The two agricultural practices with the greatest potential for combating climate change on U.S. soils are cover crops and no-till/strip till. These practices were initially promoted as a means to stop soil erosion, but we now recognize that they have multiple benefits, including climate mitigation.
Rapid adoption of cover cropping and no-till in the next three to five years can reduce net greenhouse gas, or GHG, emissions by 97 million metric tons of CO2e per year—the equivalent to removing 21 million passenger cars from the road for a year or to growing 1.6 billion tree seedlings for one year.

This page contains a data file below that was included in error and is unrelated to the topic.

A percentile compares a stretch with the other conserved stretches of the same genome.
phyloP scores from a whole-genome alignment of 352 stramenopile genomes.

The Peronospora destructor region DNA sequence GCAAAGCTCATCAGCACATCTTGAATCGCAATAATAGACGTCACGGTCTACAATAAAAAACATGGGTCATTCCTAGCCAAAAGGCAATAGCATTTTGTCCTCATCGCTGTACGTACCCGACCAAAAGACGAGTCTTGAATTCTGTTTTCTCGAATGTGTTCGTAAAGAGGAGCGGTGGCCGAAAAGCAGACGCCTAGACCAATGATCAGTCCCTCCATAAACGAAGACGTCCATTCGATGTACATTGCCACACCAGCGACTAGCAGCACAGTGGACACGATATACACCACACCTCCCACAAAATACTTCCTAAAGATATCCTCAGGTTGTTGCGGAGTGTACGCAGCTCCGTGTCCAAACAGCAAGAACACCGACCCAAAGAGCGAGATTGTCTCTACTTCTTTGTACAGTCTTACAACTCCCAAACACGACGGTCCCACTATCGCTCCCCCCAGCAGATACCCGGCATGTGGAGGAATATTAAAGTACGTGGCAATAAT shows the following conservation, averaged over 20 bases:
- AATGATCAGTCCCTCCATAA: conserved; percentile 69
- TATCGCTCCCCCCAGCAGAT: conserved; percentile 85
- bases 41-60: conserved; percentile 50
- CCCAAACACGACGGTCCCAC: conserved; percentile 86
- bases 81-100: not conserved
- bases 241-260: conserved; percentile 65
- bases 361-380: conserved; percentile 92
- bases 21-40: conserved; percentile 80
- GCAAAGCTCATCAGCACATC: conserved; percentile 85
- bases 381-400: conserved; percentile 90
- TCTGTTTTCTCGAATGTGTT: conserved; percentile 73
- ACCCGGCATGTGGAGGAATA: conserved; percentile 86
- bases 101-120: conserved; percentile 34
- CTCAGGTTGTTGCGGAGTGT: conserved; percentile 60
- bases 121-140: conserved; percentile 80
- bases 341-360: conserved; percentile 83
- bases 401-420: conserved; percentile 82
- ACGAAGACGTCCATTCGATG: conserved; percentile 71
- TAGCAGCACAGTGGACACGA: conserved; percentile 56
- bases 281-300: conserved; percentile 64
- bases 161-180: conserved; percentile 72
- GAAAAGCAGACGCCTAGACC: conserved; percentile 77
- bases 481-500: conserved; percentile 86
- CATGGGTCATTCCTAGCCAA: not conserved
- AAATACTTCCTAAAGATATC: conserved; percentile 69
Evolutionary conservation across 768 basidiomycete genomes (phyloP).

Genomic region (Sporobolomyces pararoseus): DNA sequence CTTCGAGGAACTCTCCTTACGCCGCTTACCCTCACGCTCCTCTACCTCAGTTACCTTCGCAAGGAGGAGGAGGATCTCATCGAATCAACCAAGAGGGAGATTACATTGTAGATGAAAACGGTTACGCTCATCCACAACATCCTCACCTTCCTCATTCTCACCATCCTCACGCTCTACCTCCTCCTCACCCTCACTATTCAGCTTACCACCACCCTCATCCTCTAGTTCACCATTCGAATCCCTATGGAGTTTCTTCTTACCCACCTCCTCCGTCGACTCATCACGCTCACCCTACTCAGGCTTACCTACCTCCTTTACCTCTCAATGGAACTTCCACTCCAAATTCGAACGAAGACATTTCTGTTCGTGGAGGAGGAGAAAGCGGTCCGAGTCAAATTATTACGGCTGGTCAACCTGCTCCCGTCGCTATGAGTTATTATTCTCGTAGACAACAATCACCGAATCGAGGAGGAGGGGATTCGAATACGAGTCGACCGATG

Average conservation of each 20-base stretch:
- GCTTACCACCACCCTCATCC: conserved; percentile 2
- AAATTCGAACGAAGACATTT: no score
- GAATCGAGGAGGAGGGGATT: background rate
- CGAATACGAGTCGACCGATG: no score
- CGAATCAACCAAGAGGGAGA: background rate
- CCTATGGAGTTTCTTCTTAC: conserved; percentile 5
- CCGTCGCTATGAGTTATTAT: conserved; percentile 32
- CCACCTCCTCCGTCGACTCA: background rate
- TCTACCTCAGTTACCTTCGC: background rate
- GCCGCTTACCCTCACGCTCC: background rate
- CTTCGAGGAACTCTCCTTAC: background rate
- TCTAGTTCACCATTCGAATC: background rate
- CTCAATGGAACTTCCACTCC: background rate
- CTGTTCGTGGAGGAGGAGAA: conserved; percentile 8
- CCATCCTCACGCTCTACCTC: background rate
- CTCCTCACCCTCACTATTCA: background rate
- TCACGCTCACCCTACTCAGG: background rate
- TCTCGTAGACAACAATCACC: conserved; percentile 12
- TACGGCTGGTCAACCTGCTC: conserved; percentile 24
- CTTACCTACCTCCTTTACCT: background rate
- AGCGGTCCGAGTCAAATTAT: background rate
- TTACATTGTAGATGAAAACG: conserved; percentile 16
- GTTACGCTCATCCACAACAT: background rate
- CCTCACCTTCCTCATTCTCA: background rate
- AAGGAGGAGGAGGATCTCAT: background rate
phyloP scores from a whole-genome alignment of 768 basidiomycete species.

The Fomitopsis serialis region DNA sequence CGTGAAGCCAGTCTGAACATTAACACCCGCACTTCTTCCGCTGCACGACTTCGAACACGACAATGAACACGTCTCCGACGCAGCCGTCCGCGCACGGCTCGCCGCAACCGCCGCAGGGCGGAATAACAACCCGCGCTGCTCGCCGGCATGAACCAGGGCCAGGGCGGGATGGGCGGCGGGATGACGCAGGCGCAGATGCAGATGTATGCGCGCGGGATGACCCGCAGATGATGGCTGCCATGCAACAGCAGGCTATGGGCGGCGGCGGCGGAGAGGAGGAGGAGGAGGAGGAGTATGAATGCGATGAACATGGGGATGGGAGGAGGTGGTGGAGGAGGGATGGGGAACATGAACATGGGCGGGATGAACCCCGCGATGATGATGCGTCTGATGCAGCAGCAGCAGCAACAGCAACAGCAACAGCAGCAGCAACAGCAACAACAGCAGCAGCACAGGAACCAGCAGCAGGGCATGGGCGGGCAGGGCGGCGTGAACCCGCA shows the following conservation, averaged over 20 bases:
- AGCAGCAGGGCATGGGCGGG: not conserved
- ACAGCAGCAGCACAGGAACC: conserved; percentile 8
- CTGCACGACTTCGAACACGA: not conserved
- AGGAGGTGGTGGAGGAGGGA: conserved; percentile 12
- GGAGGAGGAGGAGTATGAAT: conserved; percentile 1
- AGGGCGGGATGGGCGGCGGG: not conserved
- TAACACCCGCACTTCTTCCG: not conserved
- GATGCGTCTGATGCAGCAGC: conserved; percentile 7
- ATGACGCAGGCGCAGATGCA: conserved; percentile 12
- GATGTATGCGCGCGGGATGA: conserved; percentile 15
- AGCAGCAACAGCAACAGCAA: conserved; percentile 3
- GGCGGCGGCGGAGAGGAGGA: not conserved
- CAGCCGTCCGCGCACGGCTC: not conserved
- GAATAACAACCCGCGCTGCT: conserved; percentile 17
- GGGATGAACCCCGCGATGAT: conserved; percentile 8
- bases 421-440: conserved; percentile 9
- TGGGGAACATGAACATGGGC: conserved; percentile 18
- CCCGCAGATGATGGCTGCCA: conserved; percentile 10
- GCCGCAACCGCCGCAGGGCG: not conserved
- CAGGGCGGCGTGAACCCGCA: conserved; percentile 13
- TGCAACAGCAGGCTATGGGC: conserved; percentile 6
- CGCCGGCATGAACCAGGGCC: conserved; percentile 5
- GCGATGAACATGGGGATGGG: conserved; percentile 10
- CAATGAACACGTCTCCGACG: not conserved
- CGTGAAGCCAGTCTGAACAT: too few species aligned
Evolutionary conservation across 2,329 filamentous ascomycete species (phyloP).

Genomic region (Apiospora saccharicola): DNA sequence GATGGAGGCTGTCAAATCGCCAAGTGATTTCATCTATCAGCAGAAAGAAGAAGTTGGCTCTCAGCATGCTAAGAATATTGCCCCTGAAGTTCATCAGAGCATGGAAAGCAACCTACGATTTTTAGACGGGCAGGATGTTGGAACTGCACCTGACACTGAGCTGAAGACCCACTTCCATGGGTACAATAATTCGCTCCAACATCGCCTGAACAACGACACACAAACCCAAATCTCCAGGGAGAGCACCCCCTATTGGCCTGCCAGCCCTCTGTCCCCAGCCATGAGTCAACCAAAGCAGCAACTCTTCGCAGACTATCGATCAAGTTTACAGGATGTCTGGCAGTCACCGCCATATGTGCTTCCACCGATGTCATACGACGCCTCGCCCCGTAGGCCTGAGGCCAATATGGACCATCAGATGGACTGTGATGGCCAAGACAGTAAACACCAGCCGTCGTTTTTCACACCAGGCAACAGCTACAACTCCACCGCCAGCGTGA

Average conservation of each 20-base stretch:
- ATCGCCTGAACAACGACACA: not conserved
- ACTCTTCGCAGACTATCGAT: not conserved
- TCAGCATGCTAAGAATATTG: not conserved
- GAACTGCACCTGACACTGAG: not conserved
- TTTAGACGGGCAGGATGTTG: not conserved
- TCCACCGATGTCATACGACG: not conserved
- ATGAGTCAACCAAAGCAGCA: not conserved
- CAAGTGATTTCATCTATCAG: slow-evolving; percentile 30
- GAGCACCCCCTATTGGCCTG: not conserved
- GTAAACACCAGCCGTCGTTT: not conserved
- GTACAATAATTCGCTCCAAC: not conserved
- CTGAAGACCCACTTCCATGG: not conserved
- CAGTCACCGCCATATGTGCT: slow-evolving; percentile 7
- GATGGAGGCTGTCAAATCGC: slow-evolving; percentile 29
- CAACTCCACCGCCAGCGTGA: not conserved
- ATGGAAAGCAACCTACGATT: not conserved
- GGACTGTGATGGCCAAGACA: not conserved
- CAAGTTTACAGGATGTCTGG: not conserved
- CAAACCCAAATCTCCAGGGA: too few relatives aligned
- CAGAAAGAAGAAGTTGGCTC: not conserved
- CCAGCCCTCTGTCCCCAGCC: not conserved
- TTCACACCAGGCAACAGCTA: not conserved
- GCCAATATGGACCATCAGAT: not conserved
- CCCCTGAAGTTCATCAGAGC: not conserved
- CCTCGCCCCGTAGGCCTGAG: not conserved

But practices like cover crops and no-till work to reduce GHGs, sequester carbon, and improve soil health only when maintained for the long term. Tilling or converting farmland to other uses would rerelease carbon into the atmosphere.